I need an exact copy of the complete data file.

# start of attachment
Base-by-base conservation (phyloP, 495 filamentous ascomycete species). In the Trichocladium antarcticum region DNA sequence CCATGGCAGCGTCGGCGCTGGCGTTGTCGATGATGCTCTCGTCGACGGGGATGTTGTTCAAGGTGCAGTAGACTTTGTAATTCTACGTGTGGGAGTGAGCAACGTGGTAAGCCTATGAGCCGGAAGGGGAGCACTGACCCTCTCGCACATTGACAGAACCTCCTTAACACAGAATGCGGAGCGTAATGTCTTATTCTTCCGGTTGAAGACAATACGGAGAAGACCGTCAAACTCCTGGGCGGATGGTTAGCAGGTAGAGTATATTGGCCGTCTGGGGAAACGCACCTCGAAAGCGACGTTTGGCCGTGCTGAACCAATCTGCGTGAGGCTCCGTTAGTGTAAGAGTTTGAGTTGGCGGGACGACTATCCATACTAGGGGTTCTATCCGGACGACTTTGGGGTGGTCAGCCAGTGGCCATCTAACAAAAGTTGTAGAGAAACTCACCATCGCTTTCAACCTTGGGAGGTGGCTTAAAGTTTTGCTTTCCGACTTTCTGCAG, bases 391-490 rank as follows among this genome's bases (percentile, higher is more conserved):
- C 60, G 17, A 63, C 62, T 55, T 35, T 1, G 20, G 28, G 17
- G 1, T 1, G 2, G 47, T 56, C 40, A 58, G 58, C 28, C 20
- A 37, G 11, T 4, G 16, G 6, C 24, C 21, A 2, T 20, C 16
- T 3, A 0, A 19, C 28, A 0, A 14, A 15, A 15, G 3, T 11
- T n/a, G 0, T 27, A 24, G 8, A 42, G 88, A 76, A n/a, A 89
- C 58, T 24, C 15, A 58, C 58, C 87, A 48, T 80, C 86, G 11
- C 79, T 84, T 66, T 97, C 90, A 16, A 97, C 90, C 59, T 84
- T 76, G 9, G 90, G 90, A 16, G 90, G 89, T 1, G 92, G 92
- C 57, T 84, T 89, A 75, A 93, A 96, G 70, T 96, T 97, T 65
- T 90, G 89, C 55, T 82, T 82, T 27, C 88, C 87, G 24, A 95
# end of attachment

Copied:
Base-by-base conservation (phyloP, 495 filamentous ascomycete species). In the Trichocladium antarcticum region DNA sequence CCATGGCAGCGTCGGCGCTGGCGTTGTCGATGATGCTCTCGTCGACGGGGATGTTGTTCAAGGTGCAGTAGACTTTGTAATTCTACGTGTGGGAGTGAGCAACGTGGTAAGCCTATGAGCCGGAAGGGGAGCACTGACCCTCTCGCACATTGACAGAACCTCCTTAACACAGAATGCGGAGCGTAATGTCTTATTCTTCCGGTTGAAGACAATACGGAGAAGACCGTCAAACTCCTGGGCGGATGGTTAGCAGGTAGAGTATATTGGCCGTCTGGGGAAACGCACCTCGAAAGCGACGTTTGGCCGTGCTGAACCAATCTGCGTGAGGCTCCGTTAGTGTAAGAGTTTGAGTTGGCGGGACGACTATCCATACTAGGGGTTCTATCCGGACGACTTTGGGGTGGTCAGCCAGTGGCCATCTAACAAAAGTTGTAGAGAAACTCACCATCGCTTTCAACCTTGGGAGGTGGCTTAAAGTTTTGCTTTCCGACTTTCTGCAG, bases 391-490 rank as follows among this genome's bases (percentile, higher is more conserved):
- C 60, G 17, A 63, C 62, T 55, T 35, T 1, G 20, G 28, G 17
- G 1, T 1, G 2, G 47, T 56, C 40, A 58, G 58, C 28, C 20
- A 37, G 11, T 4, G 16, G 6, C 24, C 21, A 2, T 20, C 16
- T 3, A 0, A 19, C 28, A 0, A 14, A 15, A 15, G 3, T 11
- T n/a, G 0, T 27, A 24, G 8, A 42, G 88, A 76, A n/a, A 89
- C 58, T 24, C 15, A 58, C 58, C 87, A 48, T 80, C 86, G 11
- C 79, T 84, T 66, T 97, C 90, A 16, A 97, C 90, C 59, T 84
- T 76, G 9, G 90, G 90, A 16, G 90, G 89, T 1, G 92, G 92
- C 57, T 84, T 89, A 75, A 93, A 96, G 70, T 96, T 97, T 65
- T 90, G 89, C 55, T 82, T 82, T 27, C 88, C 87, G 24, A 95